A New Species Of Crocodile Was Found Hiding Right Before Our Eyes


Jonathan O'Callaghan

Senior Staff Writer

An adult Central African slender-snouted crocodile seen basking on a log. Courtesy of Matthew Shirley, FIU

Researchers say they’ve made an unusual discovery of a crocodile that was hiding right under their noses, when one species actually turned out to be two.

The team from Florida International University (FIU) published their findings on the slender-snouted crocodile in the journal Zootaxa, naming it Mecistops leptorhynchus. It’s the first new crocodile species to be found in more than 80 years, inhabiting Central Africa from Cameroon to Tanzania.


The scientists had been analyzing the DNA and appearance of wild and captive crocodiles in six countries in Africa. But in so doing, they found that there were two separate slender-snouted species, one native to West Africa and the other to Central Africa.

Medium-sized, the animal gets its name from its long and slender snout. They were first described in 1824, but living in very remote areas, they have been difficult to study. They’re also very shy and camouflage themselves, meaning finding them in the first place has been hard.

There are some differences between the animals, notes National Geographic. Those from Central Africa have a softer and smoother appearance, while those from West Africa are larger, with heavier scales and rougher skin. The former also lacks bony crests found on the latter.

Here's Matthew Shirley with some juvenile Central African slender-snouted crocodiles. Courtesy of Matthew Shirley, FIU

Genetically it’s thought these two crocodiles diverged more than 8 million years ago, separated by volcanoes in Cameroon. The last time a new species of crocodile was discovered was back in 1935.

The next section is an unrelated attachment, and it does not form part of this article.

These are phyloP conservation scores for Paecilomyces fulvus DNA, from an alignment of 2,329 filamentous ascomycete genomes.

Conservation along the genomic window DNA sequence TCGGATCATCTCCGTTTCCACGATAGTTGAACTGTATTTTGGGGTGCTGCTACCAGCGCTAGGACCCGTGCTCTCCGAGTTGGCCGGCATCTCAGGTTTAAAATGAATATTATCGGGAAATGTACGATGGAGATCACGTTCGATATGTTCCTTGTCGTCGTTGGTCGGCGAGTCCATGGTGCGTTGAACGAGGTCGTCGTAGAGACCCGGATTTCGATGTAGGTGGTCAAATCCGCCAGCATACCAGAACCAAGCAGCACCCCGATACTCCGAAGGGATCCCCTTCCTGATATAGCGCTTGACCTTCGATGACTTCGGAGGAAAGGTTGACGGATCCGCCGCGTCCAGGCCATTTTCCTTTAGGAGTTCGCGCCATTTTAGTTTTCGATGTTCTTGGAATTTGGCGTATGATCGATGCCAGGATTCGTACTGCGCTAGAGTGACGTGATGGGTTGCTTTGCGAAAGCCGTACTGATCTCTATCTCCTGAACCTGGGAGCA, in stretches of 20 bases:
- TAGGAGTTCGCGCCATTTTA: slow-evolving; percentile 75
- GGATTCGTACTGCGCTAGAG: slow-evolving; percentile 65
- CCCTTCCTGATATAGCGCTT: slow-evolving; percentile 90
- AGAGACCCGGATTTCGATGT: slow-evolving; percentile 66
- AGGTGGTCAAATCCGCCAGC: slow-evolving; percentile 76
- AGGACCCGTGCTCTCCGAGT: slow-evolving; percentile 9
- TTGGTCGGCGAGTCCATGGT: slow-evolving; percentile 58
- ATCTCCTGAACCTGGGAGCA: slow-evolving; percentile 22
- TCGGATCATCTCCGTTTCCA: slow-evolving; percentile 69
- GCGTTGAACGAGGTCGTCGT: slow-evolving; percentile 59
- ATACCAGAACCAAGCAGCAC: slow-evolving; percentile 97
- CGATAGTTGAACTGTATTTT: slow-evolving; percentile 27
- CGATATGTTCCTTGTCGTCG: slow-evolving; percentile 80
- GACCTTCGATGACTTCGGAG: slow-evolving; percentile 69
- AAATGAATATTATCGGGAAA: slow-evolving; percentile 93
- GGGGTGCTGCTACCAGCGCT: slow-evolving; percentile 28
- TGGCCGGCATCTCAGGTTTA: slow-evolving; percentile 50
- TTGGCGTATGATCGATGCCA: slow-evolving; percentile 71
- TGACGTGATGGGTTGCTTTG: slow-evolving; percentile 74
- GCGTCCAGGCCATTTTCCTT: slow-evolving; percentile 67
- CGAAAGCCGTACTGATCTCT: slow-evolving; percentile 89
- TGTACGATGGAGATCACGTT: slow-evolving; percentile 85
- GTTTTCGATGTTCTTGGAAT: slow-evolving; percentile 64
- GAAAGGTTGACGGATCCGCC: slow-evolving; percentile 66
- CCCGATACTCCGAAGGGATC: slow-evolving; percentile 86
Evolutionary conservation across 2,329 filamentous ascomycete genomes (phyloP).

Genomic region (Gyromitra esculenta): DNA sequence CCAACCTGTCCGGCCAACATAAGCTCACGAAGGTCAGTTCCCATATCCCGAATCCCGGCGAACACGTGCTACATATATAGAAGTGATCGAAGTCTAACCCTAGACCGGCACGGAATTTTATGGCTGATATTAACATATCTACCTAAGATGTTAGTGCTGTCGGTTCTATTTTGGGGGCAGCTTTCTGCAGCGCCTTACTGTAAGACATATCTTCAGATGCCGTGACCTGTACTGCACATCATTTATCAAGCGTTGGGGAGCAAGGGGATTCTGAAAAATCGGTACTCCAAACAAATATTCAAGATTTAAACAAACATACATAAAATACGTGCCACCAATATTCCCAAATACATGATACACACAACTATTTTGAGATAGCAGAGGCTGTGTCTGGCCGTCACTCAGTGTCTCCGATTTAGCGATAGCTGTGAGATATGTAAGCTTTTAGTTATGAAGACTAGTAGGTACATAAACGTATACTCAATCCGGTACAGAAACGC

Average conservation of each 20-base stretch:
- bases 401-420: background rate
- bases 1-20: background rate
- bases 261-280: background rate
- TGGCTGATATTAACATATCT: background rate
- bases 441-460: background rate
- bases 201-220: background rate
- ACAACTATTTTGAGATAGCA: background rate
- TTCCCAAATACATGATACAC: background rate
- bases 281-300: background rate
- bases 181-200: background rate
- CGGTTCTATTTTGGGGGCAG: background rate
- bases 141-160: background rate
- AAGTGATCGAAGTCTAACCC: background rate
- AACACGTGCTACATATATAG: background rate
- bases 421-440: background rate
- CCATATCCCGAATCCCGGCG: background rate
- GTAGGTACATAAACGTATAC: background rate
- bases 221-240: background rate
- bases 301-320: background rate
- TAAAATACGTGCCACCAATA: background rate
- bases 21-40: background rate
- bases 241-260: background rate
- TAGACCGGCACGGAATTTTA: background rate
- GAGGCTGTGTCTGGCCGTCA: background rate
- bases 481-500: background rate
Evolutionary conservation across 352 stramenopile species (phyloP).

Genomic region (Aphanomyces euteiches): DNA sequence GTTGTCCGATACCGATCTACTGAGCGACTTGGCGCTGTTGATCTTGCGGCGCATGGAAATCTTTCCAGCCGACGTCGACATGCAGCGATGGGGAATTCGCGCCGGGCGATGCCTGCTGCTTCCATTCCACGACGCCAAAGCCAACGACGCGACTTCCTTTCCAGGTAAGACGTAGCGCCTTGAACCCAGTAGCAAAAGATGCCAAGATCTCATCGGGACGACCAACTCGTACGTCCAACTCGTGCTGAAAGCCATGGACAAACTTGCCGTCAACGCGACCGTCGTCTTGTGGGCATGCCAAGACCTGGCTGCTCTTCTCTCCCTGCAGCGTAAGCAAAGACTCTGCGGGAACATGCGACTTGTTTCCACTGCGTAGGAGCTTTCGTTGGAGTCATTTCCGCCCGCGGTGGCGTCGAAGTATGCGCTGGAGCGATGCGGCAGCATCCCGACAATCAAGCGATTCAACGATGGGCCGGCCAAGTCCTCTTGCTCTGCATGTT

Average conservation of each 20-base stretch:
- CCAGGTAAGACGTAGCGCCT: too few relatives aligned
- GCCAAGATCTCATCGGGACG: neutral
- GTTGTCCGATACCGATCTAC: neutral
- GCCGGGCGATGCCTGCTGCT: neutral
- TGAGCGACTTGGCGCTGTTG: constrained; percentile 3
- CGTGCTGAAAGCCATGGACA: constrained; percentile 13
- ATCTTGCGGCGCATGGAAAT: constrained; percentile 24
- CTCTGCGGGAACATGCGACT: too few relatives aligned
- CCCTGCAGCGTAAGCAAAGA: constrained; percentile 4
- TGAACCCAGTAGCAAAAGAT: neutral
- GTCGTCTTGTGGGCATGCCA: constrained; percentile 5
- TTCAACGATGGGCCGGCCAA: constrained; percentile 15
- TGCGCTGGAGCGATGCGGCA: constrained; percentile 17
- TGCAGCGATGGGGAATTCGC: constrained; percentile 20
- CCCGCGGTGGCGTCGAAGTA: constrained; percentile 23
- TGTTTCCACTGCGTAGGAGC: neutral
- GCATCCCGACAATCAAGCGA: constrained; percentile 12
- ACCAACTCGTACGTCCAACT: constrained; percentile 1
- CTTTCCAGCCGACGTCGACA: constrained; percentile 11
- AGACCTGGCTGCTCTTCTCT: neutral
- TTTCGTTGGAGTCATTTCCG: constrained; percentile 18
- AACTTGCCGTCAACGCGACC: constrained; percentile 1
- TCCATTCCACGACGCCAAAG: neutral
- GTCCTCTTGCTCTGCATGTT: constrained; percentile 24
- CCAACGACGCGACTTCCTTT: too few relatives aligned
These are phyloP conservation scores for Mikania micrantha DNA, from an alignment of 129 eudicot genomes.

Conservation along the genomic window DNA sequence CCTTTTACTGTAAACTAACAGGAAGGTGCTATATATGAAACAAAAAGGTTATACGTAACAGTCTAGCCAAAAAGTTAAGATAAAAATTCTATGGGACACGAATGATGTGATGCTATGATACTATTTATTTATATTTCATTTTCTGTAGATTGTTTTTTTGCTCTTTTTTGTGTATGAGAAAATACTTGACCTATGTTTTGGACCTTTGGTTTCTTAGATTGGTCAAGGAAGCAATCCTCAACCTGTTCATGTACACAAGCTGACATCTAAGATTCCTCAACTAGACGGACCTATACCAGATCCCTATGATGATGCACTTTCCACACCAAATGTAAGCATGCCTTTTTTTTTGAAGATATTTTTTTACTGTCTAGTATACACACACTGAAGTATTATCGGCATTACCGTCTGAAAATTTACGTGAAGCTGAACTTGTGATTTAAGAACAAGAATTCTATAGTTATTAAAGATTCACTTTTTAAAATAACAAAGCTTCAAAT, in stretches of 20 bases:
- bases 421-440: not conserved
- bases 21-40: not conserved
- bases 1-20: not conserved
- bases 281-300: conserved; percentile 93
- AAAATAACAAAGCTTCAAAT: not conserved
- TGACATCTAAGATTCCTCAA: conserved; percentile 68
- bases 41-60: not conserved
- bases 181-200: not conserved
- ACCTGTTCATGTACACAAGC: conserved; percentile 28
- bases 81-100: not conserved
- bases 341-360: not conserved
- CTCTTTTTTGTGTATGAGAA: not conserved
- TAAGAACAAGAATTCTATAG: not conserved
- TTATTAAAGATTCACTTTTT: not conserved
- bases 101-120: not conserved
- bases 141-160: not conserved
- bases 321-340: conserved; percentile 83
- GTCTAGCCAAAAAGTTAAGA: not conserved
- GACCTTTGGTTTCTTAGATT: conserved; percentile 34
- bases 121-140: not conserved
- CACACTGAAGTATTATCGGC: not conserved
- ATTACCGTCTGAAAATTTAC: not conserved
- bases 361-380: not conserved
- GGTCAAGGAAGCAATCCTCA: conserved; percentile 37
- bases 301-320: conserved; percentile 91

But this latest discovery isn’t good news for the crocodiles. Because it suggests that the number of West African crocodiles had been grossly underestimated, and they may be severely threatened.

“Recognizing the slender-snouted crocodile as actually comprised of two different species is cause for great conservation concern,” Matthew Shirley, the study’s lead author, told FIU News.

“We estimate only 10 percent of slender-snouted crocodiles occur in West Africa, effectively diminishing its population by 90 percent. This makes the West African slender-snouted crocodile one of the most critically endangered crocodile species in the world.”

The crocodile has for some time been the least known crocodile in the world, so the team hope this study will bring attention to the challenges the species is facing. It is thought there are now only about 500 of these West African crocodiles left in the wild.


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